“Yes, I did - and I would again,” said Morrigan. “I was working toward a day when we need no longer fight. To grow our own food and make our own clothing rather than taking what we needed by force from those weaker than we are. I wanted to teach our daughters to know the minds of others - even men - who may one day no longer be our enemies, but hopefully our allies - and if not, at least not our foes.”

“And in the meantime, they attack us and we are not prepared to beat them!” said Aife. “You give consideration to all but your own people. We lose too many of our warriors every time we fight.”

“But don't you see? If we know our enemies, we may one day make them our friends,” said Morrigan.

“NO!” screamed Aife. “That is not the way - we must defeat them before they can destroy us! The Nation must be protected at all cost.”

“We have had this discussion too many times, Aife,” said Morrigan, shaking her head. “Over the years I have been in exile, I have learned from those who came through the Land of the Dead. I concede that I did not put enough into training our troops for the present, so focused was I on the future, but you had no thoughts to the future at all. I know now that there must be a balance. If I had seen that before, perhaps we could have come to a compromise, but now, you have betrayed your honour.”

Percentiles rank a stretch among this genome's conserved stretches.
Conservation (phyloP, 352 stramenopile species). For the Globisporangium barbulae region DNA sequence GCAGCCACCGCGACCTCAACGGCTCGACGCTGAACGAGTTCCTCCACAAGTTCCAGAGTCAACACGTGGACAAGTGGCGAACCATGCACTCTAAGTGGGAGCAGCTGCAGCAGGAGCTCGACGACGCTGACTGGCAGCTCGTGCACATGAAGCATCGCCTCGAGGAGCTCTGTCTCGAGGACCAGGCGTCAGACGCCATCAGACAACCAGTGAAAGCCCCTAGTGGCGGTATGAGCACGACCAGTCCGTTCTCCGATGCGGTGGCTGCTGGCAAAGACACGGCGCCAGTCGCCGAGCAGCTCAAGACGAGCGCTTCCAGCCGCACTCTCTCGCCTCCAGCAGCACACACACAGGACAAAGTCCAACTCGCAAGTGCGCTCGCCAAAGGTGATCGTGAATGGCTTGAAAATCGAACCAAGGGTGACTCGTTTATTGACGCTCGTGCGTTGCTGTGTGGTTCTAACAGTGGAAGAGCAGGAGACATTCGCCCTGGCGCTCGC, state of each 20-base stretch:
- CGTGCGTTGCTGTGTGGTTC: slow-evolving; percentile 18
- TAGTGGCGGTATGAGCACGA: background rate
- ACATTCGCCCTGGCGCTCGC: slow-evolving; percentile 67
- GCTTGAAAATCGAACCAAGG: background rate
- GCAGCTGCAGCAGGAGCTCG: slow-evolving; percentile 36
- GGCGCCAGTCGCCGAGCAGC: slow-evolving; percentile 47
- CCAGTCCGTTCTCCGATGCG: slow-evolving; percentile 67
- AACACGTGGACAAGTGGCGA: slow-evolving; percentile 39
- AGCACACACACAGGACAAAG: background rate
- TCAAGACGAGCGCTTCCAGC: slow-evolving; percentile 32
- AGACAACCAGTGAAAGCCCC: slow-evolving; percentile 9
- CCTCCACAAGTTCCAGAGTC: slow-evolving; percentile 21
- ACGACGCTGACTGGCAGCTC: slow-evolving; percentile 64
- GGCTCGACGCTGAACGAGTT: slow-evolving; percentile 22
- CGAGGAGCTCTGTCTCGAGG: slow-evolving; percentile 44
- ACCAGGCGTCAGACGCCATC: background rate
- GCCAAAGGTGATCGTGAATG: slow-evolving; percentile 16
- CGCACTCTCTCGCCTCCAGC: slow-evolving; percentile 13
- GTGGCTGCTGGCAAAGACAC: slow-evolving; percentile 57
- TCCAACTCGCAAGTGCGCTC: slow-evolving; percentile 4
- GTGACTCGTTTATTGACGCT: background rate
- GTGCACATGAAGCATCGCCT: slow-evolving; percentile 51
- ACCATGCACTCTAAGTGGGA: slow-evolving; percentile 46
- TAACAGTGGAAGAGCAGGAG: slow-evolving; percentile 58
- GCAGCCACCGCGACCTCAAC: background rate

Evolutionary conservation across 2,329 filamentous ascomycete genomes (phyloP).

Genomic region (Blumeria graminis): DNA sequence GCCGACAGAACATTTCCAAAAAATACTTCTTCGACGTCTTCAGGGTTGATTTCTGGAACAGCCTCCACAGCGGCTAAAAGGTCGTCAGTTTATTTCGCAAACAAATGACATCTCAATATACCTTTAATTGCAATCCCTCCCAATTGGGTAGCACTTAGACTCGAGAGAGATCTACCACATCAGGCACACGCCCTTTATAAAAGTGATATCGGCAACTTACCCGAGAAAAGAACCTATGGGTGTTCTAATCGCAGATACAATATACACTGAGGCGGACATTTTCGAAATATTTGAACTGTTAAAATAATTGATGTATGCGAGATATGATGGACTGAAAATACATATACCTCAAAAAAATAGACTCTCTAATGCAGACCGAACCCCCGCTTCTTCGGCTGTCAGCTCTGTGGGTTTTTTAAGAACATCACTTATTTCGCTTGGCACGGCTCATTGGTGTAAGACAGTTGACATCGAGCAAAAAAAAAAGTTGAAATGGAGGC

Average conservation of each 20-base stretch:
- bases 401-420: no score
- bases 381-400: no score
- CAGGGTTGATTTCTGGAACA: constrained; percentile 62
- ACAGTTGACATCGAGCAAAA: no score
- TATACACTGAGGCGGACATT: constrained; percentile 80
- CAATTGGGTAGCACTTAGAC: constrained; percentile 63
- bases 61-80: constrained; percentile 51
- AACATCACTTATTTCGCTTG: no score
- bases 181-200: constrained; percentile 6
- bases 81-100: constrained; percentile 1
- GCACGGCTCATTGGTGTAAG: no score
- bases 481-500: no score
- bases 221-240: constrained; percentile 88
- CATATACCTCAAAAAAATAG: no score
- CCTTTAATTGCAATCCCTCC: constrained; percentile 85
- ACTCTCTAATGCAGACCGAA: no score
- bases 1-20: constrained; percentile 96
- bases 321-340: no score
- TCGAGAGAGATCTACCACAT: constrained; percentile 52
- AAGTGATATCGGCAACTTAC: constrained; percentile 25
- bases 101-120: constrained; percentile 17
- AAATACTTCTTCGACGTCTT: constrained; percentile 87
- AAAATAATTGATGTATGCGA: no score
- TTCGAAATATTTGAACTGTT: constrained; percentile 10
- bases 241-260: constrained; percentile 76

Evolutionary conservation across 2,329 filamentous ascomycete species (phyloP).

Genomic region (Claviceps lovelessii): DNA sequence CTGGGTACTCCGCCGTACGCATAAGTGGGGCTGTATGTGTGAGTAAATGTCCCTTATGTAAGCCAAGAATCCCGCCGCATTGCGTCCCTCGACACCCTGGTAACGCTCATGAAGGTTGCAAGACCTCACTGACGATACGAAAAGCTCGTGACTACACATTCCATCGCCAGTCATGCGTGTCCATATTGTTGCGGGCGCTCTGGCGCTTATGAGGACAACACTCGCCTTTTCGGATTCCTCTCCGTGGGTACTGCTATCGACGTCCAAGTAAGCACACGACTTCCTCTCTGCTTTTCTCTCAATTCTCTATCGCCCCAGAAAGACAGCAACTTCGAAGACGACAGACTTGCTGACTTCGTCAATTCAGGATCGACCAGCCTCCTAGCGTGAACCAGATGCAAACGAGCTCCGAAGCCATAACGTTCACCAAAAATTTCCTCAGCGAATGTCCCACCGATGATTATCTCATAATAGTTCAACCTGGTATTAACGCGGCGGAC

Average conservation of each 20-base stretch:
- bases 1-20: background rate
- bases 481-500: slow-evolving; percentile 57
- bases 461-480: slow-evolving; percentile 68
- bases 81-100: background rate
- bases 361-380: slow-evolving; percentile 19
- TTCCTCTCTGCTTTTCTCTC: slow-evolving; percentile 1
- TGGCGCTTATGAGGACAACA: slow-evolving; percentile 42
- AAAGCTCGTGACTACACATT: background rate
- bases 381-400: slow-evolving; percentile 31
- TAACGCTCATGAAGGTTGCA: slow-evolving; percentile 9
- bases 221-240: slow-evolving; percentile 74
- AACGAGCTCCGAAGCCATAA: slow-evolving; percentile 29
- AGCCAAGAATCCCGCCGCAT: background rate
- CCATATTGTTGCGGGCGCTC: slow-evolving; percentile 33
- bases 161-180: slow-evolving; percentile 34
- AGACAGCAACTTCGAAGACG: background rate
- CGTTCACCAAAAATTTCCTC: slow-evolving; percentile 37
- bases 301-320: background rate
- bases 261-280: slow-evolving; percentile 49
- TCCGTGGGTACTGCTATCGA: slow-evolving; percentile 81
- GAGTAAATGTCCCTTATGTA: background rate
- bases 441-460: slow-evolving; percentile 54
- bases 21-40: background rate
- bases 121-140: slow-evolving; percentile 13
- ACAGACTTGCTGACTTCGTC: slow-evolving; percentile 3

“No, no compromise,” said Aife. “I am the Queen - and you are dead.”

“Very well,” said Morrigan. “I declare the challenge against you, Aife.”

“You can't do that,” said Aife.

“Actually,” said Gabrielle. “She can.”

“Stay out of this,” said Aife, angrily.

“Morrigu Morrigan has declared the Royal Challenge against you Aife,” said Xena, smiling. “How do you answer?”

“She can't .. it's ... it's never been done before ...” stammered Aife scanning faces as the warriors around, including her own began to murmur.

“Exactly,” said Gabrielle. “Because there is no precedent, it has never been forbidden.”

“Choose your weapon,” said Scathach. “Because by our Ancient Law, unless you can find a champion to fight for you, you must either fight or stand down as queen.”

“Very well,” said Aife, grimly. “Give me my sword. I beat you once. I can do it again.”

Morrigan tossed the sword to Aife and the two took their stances, circling each other warily.

“Wait!” said Morrigan, suddenly stopping and grinning. “We forgot to set the stakes.”

“The stakes are,” said Aife wearily, “that if I win, I rule the Nation.”

“No, you see, we have been dead for ... well .. centuries. Our time has passed,” said Morrigan. “You have been here, encased in stone and I have been wandering the Land of the Dead for a very long time. Our people are gone - you see before you their spirits.”

“Cen...centuries?” said Aife, stunned. “And our people ....”

“Not many even remember us,” said Morrigan, sadly.

“Very well - what do you propose?” asked Aife. Morrigan smiled coldly and Melysë began to question the wisdom of waking her after all.

“If I win, you go back to being cold stone - even as your heart was stone,” she said, quietly. “I loved you - you used me and betrayed my love. You deserve to spend eternity in that stone.”